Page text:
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Tips for writing good queries in Druid

This topic includes tips and examples that can help you investigate and improve query performance and accuracy using Apache Druid SQL.

For an interactive tutorial on Druid SQL, see Learn the basics of Druid SQL within the Learn Druid repo.

Your ability to effectively query your data depends in large part on the way you've ingested and stored the data in Apache Druid. This document assumes that you've followed the best practices described in Schema design tips and best practices when modeling your data.

Investigate query performance

If your queries run slower than anticipated, you can use the following tools to investigate query performance issues.

Analyze query metrics

You can configure Druid processes to emit metrics that are essential for monitoring query execution. See Query metrics for more information.

Generate an explain plan

An explain plan shows the full query details and all of the operations Druid performs to execute it. You can use the information in the plan to identify possible areas of query improvement.

See Explain plan and Interpreting explain plan output for more information.

You can follow the Get to know Query view tutorial to create an example explain plan in the Druid console.

Improve query performance

In most cases, you can improve query performance by adjusting Druid settings and by manually tuning your queries.

Adjust Druid settings

This section outlines Druid settings that can help to improve query performance.

Turn on query caching

You can enable caching in Druid to improve query times for frequently accessed data. Caching enables increased concurrency on the same system, leading to noticeable performance improvements for queries handling throughput for concurrent, mixed workloads.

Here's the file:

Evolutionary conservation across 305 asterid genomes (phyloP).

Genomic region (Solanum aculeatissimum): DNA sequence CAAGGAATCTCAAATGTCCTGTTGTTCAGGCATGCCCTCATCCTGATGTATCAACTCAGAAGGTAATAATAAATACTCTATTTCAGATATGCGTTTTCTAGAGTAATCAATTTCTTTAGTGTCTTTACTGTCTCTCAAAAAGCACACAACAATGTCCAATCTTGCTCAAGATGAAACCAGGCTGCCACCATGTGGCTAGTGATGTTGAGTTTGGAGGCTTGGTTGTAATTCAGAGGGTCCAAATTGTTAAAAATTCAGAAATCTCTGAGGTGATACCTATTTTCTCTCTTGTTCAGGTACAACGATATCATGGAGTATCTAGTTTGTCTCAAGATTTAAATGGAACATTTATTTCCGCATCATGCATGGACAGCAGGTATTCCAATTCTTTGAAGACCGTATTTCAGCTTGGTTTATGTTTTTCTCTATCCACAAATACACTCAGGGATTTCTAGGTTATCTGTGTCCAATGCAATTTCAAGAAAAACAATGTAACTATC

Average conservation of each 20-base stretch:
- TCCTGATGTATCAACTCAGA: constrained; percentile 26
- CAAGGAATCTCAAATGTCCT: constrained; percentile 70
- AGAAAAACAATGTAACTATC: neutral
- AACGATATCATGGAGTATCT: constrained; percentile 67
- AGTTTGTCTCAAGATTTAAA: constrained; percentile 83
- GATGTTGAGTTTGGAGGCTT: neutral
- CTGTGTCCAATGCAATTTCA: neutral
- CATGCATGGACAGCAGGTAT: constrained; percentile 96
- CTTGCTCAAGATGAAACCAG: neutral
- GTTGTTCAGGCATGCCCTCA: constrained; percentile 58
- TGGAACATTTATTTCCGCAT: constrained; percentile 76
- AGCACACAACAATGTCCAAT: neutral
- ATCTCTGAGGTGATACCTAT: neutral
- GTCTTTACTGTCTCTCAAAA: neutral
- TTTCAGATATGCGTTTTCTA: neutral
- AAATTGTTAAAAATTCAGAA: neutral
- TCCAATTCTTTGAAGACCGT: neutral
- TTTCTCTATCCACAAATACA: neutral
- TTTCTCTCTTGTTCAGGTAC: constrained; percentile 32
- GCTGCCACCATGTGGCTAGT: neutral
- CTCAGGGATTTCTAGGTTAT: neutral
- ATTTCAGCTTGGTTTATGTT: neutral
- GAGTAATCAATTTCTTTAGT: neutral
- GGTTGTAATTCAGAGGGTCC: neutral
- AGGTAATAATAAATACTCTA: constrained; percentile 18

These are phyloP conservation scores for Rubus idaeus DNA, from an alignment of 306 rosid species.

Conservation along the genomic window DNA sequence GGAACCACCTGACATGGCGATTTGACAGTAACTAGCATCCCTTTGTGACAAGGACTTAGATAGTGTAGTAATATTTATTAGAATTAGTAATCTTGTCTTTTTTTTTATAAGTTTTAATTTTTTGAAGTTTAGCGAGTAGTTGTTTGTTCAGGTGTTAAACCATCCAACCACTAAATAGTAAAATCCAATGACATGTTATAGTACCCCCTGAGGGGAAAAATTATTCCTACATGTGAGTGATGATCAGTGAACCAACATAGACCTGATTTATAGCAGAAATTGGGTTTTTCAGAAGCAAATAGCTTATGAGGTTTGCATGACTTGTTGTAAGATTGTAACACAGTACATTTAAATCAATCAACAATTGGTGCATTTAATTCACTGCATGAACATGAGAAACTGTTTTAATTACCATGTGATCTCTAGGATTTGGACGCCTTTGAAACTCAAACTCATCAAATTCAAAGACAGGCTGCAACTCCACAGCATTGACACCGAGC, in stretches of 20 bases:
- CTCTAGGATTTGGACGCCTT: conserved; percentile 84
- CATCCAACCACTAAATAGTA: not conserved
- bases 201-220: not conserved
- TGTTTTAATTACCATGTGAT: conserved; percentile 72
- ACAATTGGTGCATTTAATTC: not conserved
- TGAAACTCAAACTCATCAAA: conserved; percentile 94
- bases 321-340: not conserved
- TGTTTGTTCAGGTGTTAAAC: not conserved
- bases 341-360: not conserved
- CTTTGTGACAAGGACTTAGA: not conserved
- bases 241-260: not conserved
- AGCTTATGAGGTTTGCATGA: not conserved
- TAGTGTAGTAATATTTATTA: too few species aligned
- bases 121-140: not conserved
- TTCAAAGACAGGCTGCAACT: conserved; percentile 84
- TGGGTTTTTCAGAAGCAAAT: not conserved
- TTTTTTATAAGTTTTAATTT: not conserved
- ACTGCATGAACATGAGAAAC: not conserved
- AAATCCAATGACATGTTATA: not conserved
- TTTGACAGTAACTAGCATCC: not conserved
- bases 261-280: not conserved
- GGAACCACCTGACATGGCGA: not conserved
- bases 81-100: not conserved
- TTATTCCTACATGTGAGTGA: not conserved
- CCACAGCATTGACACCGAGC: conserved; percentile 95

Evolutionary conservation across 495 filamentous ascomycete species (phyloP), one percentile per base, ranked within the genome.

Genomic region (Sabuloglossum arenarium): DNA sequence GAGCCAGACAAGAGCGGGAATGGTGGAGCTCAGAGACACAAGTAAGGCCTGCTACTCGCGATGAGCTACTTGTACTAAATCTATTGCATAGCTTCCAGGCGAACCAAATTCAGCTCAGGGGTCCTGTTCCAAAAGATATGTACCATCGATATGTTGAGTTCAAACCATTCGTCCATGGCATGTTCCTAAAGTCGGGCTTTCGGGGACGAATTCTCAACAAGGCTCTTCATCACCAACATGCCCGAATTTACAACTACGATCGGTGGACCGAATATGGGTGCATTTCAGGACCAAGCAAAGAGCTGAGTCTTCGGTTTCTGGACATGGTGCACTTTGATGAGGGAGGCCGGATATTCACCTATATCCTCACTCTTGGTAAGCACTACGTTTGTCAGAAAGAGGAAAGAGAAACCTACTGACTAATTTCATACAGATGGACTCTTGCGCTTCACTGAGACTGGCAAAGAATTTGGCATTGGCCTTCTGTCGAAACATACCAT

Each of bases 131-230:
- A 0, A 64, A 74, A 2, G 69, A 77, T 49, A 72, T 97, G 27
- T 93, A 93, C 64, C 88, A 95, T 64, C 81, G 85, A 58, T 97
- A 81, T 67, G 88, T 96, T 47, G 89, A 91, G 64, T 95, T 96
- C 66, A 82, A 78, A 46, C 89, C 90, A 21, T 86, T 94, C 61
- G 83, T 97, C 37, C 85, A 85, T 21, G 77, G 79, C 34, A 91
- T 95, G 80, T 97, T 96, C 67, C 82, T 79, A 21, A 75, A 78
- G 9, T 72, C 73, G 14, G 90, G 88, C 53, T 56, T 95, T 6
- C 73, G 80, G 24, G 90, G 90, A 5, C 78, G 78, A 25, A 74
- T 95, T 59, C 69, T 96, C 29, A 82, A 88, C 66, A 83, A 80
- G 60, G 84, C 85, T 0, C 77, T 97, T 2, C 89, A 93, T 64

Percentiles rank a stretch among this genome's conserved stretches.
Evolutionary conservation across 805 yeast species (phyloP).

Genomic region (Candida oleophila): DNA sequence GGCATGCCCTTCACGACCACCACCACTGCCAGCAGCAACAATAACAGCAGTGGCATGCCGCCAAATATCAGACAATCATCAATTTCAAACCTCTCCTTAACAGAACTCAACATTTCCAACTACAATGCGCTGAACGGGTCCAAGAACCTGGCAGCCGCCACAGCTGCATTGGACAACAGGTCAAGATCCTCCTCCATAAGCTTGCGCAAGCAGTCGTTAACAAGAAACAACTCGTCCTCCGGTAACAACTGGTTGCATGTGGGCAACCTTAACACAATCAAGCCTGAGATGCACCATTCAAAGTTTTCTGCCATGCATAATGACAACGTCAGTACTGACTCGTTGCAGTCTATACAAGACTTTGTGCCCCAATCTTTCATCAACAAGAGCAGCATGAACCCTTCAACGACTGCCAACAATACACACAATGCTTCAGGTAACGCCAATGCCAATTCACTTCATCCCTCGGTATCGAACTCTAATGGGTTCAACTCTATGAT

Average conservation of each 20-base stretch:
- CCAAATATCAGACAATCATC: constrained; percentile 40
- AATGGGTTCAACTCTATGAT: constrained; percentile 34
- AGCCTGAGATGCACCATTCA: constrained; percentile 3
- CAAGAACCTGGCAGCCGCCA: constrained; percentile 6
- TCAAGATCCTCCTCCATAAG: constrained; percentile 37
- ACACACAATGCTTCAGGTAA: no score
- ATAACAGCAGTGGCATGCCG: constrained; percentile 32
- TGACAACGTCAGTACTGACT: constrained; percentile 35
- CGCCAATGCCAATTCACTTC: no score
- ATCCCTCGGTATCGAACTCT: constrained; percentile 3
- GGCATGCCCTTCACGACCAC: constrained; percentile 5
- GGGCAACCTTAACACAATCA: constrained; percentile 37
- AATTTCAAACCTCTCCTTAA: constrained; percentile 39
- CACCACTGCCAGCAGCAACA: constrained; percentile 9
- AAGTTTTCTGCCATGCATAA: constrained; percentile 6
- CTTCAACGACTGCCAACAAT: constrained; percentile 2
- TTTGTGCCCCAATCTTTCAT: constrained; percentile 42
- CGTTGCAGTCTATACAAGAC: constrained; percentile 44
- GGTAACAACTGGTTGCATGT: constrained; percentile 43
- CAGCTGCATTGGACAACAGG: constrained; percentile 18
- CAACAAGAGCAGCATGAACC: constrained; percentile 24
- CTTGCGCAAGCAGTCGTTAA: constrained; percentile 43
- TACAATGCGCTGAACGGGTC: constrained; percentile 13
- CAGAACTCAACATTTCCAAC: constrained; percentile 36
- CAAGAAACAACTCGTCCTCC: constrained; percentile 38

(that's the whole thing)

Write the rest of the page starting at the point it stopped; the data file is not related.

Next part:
The largest performance gains from caching tend to apply to TopN and timeseries queries. For GroupBy queries, if the bottleneck is in the merging phase on the Broker, enabling caching results in little noticeable query improvement. See Performance considerations for caching for more information.

Use approximation

When possible, design your SQL queries in such a way that they match the rules for TopN approximation, so that Druid enables TopN by default. For Druid to automatically optimize for TopN, your SQL query must include the following:

  • GROUP BY on one dimension, and

  • ORDER BY on one aggregate.

    See TopN queries for more information.

Note that TopN queries are approximate in that each data process ranks its top K results and only returns those top K results to the Broker.

You can follow the tutorial Using TopN approximation in Druid queries within the Learn Druid repo to work through some examples with approximation turned on and off. The tutorial Get to know Query view demonstrates running aggregate queries in the Druid console.

Manually tune your queries

This section outlines techniques you can use to improve your query accuracy and performance.

Query one table at a time

Query a single table at a time to minimize the load on the Druid processor.

Select specific columns